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including al-shabab. >> translator: i will not deny that al-shabab has been recruiting at our camps. these are global groups that are getting recruits from all over the world as far as iraq and afghanistan. there is nothing that will stop 100 jobless young refugees from joining them. >> reporter: some of the idle young people have also turn today drugs. [ inaudible ] with cut that they love to chew a freight. >> reporter: others have been involved in criminal actives making the camps david. her son was killed just days ago. >> translator: i sent him to the shops when he met his killer, they shot him eight times in the head. we don't know why he was killed and who killed him. >> reporter: the recent al-shabab attack in nearby garissa town has meant life in the camps is more difficult. the kenyan government wants refugees relocate today somalia within three months it, has also suspended issuing special travel pass to his refugees going to
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garissa for medical or educational reasons. we met 14 of the only 20 university students. sponsored by the u.n. hcr. with a semester exams just days way, they don't know if they will be issued with a permit in time that their example exams they are worried about missing them and being forced to drop out of school. japanese court has blocked the restart of nuclear reactors in the west of tokyo over safety concerns local residents pushed for the injunction against the electric power company. they say plan to his restart the plants failed to meet tougher safety measures and won't be enough in another earthquake struck the prime minister wants to be back to using nuclear energy despite the 2011 fukushima disaster. in brazil, thousands of dead fish have been washing up on the banks of a lake in rio de janeiro. rivers and lakes in the area are
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polluted can sewage and garbage but a local environmental official says this latest incidents is because recent rains cooled the water. olympic rogue and canoeing events are meant to be held on the lake in 2016. oil has been the backbone of ecuador's economy for years but now as global prices fall the economic bonanza the country has seen might come to an end. >> reporter: the oil pumps along ecuador's pacific coast don't workday and night. reaching deep in to the earth to extract what had for decades been liquid gold. and more recently, a valuable tool in ecuadorian president's economic and political policies. until oil prices dropped and put a powerful break on government plans. >> it's a difficult situation for ecuador. and so ecuador what it's doing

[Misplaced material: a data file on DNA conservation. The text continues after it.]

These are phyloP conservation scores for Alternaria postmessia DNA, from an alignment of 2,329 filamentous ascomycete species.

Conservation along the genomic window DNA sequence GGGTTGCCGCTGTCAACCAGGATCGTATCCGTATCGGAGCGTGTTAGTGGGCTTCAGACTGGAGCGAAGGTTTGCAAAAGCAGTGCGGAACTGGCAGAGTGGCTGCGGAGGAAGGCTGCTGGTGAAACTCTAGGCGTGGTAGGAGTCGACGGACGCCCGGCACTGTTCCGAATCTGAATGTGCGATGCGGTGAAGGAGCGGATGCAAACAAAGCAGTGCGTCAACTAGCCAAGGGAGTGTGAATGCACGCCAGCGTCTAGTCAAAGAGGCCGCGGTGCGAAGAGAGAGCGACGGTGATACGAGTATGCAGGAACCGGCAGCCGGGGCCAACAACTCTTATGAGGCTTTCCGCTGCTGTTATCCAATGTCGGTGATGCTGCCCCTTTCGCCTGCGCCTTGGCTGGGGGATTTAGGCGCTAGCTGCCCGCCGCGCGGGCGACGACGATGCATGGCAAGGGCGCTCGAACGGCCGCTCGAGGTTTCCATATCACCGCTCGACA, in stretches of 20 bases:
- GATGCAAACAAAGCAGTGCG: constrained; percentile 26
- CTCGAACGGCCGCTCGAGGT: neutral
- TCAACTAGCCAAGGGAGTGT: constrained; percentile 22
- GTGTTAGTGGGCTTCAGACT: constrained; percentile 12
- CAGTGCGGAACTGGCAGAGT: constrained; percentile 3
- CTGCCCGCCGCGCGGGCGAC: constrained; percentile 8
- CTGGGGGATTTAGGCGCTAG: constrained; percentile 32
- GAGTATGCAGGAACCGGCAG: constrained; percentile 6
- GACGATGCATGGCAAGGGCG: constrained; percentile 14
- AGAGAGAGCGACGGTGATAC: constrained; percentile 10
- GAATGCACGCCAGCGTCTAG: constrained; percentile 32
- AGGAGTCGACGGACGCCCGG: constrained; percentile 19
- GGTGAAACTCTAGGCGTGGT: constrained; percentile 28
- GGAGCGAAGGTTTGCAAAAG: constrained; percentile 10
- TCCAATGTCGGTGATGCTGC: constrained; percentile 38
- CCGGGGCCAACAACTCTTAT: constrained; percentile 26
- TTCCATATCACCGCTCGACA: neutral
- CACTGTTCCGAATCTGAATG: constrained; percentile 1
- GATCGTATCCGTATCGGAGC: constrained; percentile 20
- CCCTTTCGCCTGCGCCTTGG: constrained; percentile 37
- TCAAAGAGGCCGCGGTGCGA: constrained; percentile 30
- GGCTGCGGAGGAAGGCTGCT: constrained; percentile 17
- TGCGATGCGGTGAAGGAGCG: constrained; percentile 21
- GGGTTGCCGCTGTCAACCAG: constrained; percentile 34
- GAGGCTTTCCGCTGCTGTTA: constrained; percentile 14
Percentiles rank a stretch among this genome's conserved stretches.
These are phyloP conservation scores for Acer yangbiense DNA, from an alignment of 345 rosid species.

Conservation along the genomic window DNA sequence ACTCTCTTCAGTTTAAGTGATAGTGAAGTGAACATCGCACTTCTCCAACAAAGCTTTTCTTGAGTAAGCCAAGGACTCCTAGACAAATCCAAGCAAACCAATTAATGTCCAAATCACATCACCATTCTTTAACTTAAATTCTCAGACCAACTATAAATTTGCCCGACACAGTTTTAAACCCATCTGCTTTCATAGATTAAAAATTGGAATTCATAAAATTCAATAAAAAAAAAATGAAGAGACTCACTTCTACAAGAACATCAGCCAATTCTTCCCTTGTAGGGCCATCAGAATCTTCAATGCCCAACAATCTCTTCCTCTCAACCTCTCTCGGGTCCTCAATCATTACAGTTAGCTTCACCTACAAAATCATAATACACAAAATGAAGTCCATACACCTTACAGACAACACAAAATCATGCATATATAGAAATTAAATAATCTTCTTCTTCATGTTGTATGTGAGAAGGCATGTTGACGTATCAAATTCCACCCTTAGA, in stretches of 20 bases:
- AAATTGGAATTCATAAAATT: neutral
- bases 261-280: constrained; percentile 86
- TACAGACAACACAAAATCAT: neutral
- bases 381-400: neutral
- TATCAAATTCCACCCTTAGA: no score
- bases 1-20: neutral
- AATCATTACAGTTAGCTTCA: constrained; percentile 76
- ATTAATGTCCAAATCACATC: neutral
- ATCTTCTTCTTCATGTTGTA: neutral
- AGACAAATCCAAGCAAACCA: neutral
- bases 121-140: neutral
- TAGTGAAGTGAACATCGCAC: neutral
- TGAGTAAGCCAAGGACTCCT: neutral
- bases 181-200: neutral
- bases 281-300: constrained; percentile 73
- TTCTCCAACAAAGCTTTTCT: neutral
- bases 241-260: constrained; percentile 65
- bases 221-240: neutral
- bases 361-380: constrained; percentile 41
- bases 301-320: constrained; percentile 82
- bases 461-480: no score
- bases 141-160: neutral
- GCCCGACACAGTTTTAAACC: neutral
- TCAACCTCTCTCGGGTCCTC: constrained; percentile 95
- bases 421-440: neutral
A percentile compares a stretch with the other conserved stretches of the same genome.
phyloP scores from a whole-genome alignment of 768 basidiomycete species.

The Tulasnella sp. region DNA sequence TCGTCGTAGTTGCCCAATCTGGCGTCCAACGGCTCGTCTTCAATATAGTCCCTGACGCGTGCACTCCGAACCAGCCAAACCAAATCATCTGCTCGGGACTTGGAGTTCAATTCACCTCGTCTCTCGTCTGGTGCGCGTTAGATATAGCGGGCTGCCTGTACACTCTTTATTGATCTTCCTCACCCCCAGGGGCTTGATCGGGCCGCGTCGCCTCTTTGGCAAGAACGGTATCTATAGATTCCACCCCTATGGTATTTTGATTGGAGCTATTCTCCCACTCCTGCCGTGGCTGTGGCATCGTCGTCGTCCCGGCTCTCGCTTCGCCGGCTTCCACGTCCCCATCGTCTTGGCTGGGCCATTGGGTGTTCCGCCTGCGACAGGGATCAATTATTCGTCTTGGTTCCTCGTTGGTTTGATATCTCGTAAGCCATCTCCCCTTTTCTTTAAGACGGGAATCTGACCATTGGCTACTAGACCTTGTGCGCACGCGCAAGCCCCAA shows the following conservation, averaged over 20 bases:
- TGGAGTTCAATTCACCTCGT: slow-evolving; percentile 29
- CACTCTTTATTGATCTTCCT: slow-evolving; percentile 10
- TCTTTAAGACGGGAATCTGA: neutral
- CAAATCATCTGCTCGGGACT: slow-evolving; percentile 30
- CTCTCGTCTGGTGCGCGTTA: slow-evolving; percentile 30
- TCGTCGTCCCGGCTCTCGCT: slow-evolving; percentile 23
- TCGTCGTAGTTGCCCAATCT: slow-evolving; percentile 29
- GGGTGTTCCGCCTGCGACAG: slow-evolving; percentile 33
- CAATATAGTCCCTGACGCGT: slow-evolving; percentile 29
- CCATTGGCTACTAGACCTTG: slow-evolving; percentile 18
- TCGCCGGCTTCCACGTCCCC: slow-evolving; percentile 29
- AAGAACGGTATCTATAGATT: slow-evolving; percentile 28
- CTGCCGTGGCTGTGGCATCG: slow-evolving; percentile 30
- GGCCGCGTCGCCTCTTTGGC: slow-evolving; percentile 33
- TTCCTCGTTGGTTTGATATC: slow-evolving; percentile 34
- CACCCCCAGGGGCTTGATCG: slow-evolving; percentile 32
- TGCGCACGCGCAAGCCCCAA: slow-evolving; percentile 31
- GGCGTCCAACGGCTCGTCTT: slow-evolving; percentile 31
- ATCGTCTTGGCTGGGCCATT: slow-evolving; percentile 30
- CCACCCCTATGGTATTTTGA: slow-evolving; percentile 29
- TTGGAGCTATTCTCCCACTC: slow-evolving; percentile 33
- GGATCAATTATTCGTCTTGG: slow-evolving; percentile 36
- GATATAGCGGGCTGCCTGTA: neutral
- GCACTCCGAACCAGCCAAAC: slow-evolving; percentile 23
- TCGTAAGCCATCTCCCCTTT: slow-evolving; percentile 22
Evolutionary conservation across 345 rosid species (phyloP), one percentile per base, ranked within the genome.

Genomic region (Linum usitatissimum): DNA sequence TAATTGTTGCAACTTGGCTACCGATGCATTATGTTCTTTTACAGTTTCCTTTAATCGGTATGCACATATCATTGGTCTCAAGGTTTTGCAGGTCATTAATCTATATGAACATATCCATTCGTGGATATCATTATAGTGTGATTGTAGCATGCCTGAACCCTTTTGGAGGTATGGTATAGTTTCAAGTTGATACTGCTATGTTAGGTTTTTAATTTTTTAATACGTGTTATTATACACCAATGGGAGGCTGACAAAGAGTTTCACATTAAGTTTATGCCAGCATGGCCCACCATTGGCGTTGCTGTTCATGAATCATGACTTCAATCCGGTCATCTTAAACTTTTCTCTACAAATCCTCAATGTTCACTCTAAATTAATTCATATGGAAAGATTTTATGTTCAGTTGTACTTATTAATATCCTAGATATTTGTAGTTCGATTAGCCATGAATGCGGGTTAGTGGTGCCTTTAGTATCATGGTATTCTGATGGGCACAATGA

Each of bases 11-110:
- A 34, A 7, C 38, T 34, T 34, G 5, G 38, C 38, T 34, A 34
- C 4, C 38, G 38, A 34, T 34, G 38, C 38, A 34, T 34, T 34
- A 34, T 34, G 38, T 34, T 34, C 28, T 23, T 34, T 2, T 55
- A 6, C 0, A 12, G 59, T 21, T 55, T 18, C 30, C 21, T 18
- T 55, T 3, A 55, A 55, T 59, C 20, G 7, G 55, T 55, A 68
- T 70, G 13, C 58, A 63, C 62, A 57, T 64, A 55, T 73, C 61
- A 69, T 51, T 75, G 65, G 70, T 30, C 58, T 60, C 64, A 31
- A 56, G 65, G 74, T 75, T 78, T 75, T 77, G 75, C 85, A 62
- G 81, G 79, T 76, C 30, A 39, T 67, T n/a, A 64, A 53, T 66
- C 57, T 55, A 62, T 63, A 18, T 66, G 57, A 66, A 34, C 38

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because there has been too much public expenditure before is trying to limit that. first limit public i can pen did trues, then they are borrowing from china trying to get more income instead of oil. >> reporter: intensive public spending has been at the heart of the president's popularity. large inning from infrastructure projects hike highways and new airports have put thousands in jobs and pumped cash in the to system. but things are changing and not only because of the oil market. but the price of oil is actually not the main concern. ecuador's economy is pegged to the u.s. dollar. and as the dollar strengthen globally it makes ex-doerr's exports more expensive. meaning it's harder for government to attract more cash. when the president took office seven years ago he declared a moratorium on the country's foreign debt and decided against keeping a stabilization fund to hedge against drops in its
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exports. coupled with low oil prices those decisions are coming back to haunt him. >> translator: low prices mean change. and the government has to find new sources of financing evening though the traditional sources are closed due to its own policies. >> reporter: ex-door is borrowing heavily from china and implementing higher tariffs on hundreds of consumer products. the government announced mid and high level public employees would take a 10% pay cut. but many people on the street are wonder figure they won't have to face cost-cutting measures themselves. scheyer reminder to be careful where you take a nap now. an alaska airlines flight had to make an emergency landed in seattle just four attorney minutes after taking off. the pilot heard banging coming from we next the plane. avalanching a worker was discovered trapped in the front cargo area where he had fallen
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sleep. he was taken to hospital as a precaution though the cargo area is pressure iced and temperature controlled. if you want to get more on toe a al jazerra way sleepies and other stories you know where to go, al this is techknow. this is a show about science by scientists. tonight, techknow journeys into the jungle. this is one of the iconic animals of costa rica.